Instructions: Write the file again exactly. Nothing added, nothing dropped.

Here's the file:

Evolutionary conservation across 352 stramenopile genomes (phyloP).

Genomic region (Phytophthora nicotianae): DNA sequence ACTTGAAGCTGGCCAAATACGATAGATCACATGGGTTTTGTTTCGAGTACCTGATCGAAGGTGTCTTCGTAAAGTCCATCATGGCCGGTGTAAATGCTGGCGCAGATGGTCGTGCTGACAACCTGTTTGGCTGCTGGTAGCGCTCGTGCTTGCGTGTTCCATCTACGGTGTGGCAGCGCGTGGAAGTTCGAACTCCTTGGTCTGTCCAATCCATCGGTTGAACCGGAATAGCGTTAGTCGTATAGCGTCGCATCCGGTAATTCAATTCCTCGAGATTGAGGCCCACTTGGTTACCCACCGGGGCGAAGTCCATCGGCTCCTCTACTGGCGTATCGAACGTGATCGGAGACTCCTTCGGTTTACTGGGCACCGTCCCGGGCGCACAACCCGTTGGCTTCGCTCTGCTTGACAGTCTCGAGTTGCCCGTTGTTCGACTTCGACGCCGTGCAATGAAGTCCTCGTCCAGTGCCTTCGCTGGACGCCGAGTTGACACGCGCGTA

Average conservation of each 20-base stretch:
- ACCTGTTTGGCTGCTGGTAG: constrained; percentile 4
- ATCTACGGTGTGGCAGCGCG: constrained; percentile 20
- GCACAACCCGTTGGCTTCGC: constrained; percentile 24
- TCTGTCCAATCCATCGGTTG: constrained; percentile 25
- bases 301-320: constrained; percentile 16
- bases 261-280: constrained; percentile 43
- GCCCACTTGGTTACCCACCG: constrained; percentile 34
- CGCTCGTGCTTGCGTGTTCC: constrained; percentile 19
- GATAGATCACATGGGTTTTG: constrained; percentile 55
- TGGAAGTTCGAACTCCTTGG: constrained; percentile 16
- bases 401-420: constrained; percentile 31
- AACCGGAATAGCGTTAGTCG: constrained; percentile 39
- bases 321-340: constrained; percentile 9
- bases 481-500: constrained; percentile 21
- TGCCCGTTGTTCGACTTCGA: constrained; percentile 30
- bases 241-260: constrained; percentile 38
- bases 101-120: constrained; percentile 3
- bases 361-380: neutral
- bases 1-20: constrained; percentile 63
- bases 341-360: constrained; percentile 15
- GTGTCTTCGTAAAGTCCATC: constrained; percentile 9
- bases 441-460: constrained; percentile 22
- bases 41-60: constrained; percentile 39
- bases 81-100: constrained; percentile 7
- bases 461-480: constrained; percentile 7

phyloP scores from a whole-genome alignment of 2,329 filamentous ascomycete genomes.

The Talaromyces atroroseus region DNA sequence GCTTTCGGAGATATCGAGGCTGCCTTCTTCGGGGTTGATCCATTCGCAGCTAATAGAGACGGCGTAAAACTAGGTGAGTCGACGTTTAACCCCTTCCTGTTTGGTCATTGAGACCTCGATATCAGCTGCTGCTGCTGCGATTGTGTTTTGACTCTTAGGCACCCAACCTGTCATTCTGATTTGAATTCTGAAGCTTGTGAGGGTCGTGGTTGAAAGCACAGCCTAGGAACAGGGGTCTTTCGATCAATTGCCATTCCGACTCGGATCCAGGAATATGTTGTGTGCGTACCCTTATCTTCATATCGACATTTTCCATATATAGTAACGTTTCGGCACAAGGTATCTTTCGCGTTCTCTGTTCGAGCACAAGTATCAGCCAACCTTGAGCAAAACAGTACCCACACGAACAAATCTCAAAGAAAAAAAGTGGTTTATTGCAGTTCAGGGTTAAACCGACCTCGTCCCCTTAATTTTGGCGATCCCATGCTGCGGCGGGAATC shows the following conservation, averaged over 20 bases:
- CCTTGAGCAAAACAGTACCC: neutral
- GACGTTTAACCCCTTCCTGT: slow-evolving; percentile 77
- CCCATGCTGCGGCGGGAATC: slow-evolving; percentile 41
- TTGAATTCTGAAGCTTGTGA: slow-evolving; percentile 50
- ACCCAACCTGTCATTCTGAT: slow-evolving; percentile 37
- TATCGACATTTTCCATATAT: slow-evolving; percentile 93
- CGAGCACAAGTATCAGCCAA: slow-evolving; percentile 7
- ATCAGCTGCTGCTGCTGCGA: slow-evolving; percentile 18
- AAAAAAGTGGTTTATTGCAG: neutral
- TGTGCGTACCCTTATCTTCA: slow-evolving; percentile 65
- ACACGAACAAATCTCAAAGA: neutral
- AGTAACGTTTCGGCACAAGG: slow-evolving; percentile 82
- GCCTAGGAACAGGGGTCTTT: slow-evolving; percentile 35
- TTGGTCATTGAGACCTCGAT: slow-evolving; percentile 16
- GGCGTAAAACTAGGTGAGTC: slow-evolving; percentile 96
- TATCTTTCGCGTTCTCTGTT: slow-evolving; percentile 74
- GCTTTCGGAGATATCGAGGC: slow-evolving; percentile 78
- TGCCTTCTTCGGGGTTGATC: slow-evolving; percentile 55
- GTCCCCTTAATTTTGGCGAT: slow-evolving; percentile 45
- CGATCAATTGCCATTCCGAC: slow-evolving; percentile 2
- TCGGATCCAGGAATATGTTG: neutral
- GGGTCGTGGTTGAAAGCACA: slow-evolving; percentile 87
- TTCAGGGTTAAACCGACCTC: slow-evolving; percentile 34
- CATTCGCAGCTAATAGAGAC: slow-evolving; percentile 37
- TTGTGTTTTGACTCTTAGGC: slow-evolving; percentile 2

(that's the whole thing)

Evolutionary conservation across 352 stramenopile genomes (phyloP).

Genomic region (Phytophthora nicotianae): DNA sequence ACTTGAAGCTGGCCAAATACGATAGATCACATGGGTTTTGTTTCGAGTACCTGATCGAAGGTGTCTTCGTAAAGTCCATCATGGCCGGTGTAAATGCTGGCGCAGATGGTCGTGCTGACAACCTGTTTGGCTGCTGGTAGCGCTCGTGCTTGCGTGTTCCATCTACGGTGTGGCAGCGCGTGGAAGTTCGAACTCCTTGGTCTGTCCAATCCATCGGTTGAACCGGAATAGCGTTAGTCGTATAGCGTCGCATCCGGTAATTCAATTCCTCGAGATTGAGGCCCACTTGGTTACCCACCGGGGCGAAGTCCATCGGCTCCTCTACTGGCGTATCGAACGTGATCGGAGACTCCTTCGGTTTACTGGGCACCGTCCCGGGCGCACAACCCGTTGGCTTCGCTCTGCTTGACAGTCTCGAGTTGCCCGTTGTTCGACTTCGACGCCGTGCAATGAAGTCCTCGTCCAGTGCCTTCGCTGGACGCCGAGTTGACACGCGCGTA

Average conservation of each 20-base stretch:
- ACCTGTTTGGCTGCTGGTAG: constrained; percentile 4
- ATCTACGGTGTGGCAGCGCG: constrained; percentile 20
- GCACAACCCGTTGGCTTCGC: constrained; percentile 24
- TCTGTCCAATCCATCGGTTG: constrained; percentile 25
- bases 301-320: constrained; percentile 16
- bases 261-280: constrained; percentile 43
- GCCCACTTGGTTACCCACCG: constrained; percentile 34
- CGCTCGTGCTTGCGTGTTCC: constrained; percentile 19
- GATAGATCACATGGGTTTTG: constrained; percentile 55
- TGGAAGTTCGAACTCCTTGG: constrained; percentile 16
- bases 401-420: constrained; percentile 31
- AACCGGAATAGCGTTAGTCG: constrained; percentile 39
- bases 321-340: constrained; percentile 9
- bases 481-500: constrained; percentile 21
- TGCCCGTTGTTCGACTTCGA: constrained; percentile 30
- bases 241-260: constrained; percentile 38
- bases 101-120: constrained; percentile 3
- bases 361-380: neutral
- bases 1-20: constrained; percentile 63
- bases 341-360: constrained; percentile 15
- GTGTCTTCGTAAAGTCCATC: constrained; percentile 9
- bases 441-460: constrained; percentile 22
- bases 41-60: constrained; percentile 39
- bases 81-100: constrained; percentile 7
- bases 461-480: constrained; percentile 7

phyloP scores from a whole-genome alignment of 2,329 filamentous ascomycete genomes.

The Talaromyces atroroseus region DNA sequence GCTTTCGGAGATATCGAGGCTGCCTTCTTCGGGGTTGATCCATTCGCAGCTAATAGAGACGGCGTAAAACTAGGTGAGTCGACGTTTAACCCCTTCCTGTTTGGTCATTGAGACCTCGATATCAGCTGCTGCTGCTGCGATTGTGTTTTGACTCTTAGGCACCCAACCTGTCATTCTGATTTGAATTCTGAAGCTTGTGAGGGTCGTGGTTGAAAGCACAGCCTAGGAACAGGGGTCTTTCGATCAATTGCCATTCCGACTCGGATCCAGGAATATGTTGTGTGCGTACCCTTATCTTCATATCGACATTTTCCATATATAGTAACGTTTCGGCACAAGGTATCTTTCGCGTTCTCTGTTCGAGCACAAGTATCAGCCAACCTTGAGCAAAACAGTACCCACACGAACAAATCTCAAAGAAAAAAAGTGGTTTATTGCAGTTCAGGGTTAAACCGACCTCGTCCCCTTAATTTTGGCGATCCCATGCTGCGGCGGGAATC shows the following conservation, averaged over 20 bases:
- CCTTGAGCAAAACAGTACCC: neutral
- GACGTTTAACCCCTTCCTGT: slow-evolving; percentile 77
- CCCATGCTGCGGCGGGAATC: slow-evolving; percentile 41
- TTGAATTCTGAAGCTTGTGA: slow-evolving; percentile 50
- ACCCAACCTGTCATTCTGAT: slow-evolving; percentile 37
- TATCGACATTTTCCATATAT: slow-evolving; percentile 93
- CGAGCACAAGTATCAGCCAA: slow-evolving; percentile 7
- ATCAGCTGCTGCTGCTGCGA: slow-evolving; percentile 18
- AAAAAAGTGGTTTATTGCAG: neutral
- TGTGCGTACCCTTATCTTCA: slow-evolving; percentile 65
- ACACGAACAAATCTCAAAGA: neutral
- AGTAACGTTTCGGCACAAGG: slow-evolving; percentile 82
- GCCTAGGAACAGGGGTCTTT: slow-evolving; percentile 35
- TTGGTCATTGAGACCTCGAT: slow-evolving; percentile 16
- GGCGTAAAACTAGGTGAGTC: slow-evolving; percentile 96
- TATCTTTCGCGTTCTCTGTT: slow-evolving; percentile 74
- GCTTTCGGAGATATCGAGGC: slow-evolving; percentile 78
- TGCCTTCTTCGGGGTTGATC: slow-evolving; percentile 55
- GTCCCCTTAATTTTGGCGAT: slow-evolving; percentile 45
- CGATCAATTGCCATTCCGAC: slow-evolving; percentile 2
- TCGGATCCAGGAATATGTTG: neutral
- GGGTCGTGGTTGAAAGCACA: slow-evolving; percentile 87
- TTCAGGGTTAAACCGACCTC: slow-evolving; percentile 34
- CATTCGCAGCTAATAGAGAC: slow-evolving; percentile 37
- TTGTGTTTTGACTCTTAGGC: slow-evolving; percentile 2